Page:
In Time: Reflections on grief
n time, they say, in time.
They say this as I’m sobbing and the clock is going around and around and I’m certain I won’t stop until it does. For the first time ever, I wish it would.
Never, not even with a lover, did I wish time would freeze. Nor did I wish it would fast forward or rewind. I always considered my cooperation with the present one of my strong suits. Time moves and I move with it in a way that would make the Buddhists proud. I roll with what is and don’t wear a watch. It ticks and I tock. It took me a while to realize why I was so furious, then, every time the calendar flipped to a new week, a new month, a new milestone, after you died. Life became about scouring every angle for a pause.
But life isn’t a stopwatch; that’s death. And, despite appearances, I am alive. Here, where there is no suspension between one second and the next, I am alive, and I’m starting to recognize that the very second of your death was the dividing line of my life. The event from which all other events will be measured: before you, after you.
Like Christ divided history, you divided me.
And I don’t want to tick-tock any further into this A.D. life I’m supposed to tick-tock further into. I don’t want more time between you and I. I don’t want more space. I don’t want it to be further and further from the day you died—or from the day before that, when you were unconscious but still alive. Or the one before that when you told a joke, managed a few bites of chocolate Hagen Daz, and squeezed my hand three times for I love you.
You went so fast.
How has it been three months?
You’ve been gone a season.
Summer in Phoenix and I feel cold. Everyone is melting and I am frozen. Unmoved.
If you were here we’d sit on the couch and drink peppermint tea and we’d feel warm like everyone else. I’d feel alive because you were. Strange how much of an extension of you I didn’t know I was. You died in spring and now it’s summer and everything about that feels wrong. We should be blooming freely in open fields but instead I’m pinned under this avalanche of aloneness that no one seems to be able to see.
Can you see me?
I try to stay focused on life like people advise but how can I focus on life when death demands so much? Loss like this obscures every goal, every mark, every purpose. Everything has become a kaleidoscope of fucked-up-ness. And there is no prettier way to say it than that.
Grief has yanked me from the atmosphere of normal, goal-oriented people, and now I’m up here floating in space like an unanchored balloon. If I don’t pop first I’ll have to somehow dodge being eaten whole by a black hole. I’ll be lucky to come back down at all. Will I ever? Back to Earth? Back to daytime career goals and nighttime entertainment? Back to the me who knew who I was?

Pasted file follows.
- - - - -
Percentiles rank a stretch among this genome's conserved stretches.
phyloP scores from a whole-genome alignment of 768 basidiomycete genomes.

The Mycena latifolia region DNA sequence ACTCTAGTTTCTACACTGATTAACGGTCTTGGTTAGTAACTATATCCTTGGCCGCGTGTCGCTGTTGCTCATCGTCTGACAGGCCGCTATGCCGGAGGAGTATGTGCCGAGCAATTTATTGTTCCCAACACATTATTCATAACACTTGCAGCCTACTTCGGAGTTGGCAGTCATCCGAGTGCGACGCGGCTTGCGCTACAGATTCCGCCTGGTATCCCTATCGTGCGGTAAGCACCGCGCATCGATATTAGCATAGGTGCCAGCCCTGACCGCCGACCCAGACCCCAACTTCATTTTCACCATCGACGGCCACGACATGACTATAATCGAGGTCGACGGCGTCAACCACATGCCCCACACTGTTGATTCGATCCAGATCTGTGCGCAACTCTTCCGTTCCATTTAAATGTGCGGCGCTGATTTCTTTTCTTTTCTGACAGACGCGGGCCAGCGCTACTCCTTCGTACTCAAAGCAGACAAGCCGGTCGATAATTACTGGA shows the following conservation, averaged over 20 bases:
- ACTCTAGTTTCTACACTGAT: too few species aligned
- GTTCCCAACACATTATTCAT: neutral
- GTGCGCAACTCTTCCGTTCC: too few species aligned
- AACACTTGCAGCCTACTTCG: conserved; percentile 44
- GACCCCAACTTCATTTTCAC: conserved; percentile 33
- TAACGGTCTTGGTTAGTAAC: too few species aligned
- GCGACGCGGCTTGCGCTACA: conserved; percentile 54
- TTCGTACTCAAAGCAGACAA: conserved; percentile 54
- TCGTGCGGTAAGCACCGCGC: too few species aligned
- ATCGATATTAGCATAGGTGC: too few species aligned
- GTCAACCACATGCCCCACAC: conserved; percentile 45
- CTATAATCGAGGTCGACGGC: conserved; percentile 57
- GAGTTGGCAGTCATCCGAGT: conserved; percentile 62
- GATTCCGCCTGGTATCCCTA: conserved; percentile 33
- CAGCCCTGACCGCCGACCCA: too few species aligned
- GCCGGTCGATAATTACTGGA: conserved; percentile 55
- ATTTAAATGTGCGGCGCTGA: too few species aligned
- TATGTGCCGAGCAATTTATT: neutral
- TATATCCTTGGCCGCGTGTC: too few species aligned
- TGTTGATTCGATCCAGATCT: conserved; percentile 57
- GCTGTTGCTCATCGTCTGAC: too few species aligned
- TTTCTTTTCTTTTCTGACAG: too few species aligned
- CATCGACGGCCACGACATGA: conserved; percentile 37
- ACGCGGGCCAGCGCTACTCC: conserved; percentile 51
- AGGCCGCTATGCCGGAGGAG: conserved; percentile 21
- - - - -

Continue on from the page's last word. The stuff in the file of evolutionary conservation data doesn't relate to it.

Time will tell, they’d say. Time heals all wounds, they’d assure. But does it, really? What’s beyond cliché? How could a self-centered thing like time ever heal the offbeat thing I’ve become?
The word rings loud in my mind, over and over, relentless in a way that I know means forever. Insistent like conviction. Beating like heart.
Does it matter, my age? Of course a four-year-old orphan is more tragic than a 30-year-old orphan, but only to outsiders who judge things like that. On the inside, tragedy is relative. Anyway I may as well have been four, the way I needed you. It was the only reason you were afraid to let go in the end: what would happen to me, your baby, who still needed so much mothering?
In the ethereal beat of poetry it sounds so charming, meaningful even, that I must learn to mother myself. But in linear, human time, it sounds like hammer to glass.
Breakage in a way that won’t be undone.
The day you told me, before you told me, I was a real bitch. I accused you of failing to be a mom anymore. You leaned up against my kitchen doorframe, watching me make Ramen noodles on my lunch break. I was crying; you called me melodramatic. Ouch. My mom didn’t say things like that to me. My mom held me when I cried. My mom rotated around me.
It didn’t take a thespian to point out how absent and detached you’d been lately, I retorted. “So, what?” I continued my diatribe, “You’re going to be an overly-protective, overly-available mom for 28 years and then suddenly decide one day out of the blue to leave me to my own defenses in this wild?”
You walked to my bed and sat on the edge, hiding your eyes in your hands—exhausted, I figured with me.
I pressed on anyway, despite your hurt, because what I am is still a child. I was going through a minor break up but still wanted coddling as you’d always eagerly provided me. “Why are you so unconcerned about me lately, huh? What is a worse feeling in the world than heartbreak?” I thumped my chest hard, now being dramatic. “I know it’s been decades since you’ve gone through it, but is time really that much of a thief? Don’t you remember what it feels like, mom? Don’t you remember dad?”
“Oh, honey,” you sighed. “I know you’re hurting but heartbreak is not the worst feeling in the world.” I gave an accusing stare, as if to say, Oh yeah? What then?
You stared back at me with the toughness of a thousand German women and broke the news that would come to break our world. “Baby, come sit right here next to me. Let me tell you what the worst feeling in the world is.”
The doctor waltzes in with his clipboard. “We’re dealing with a very aggressive type of cancer here,” he says.
“How aggressive?” We ask the doctor in unison.
“Well,” he looks at his wrist and taps his watch like it’s broken, “I’d liken it to sitting on a ticking time bomb.”
You’re dead and I’m shards. For the first time ever, you’re not here to gather me, to help piece me back together, and no one else steps up to the plate. Of course they don’t. No one else wants to bloody their hands.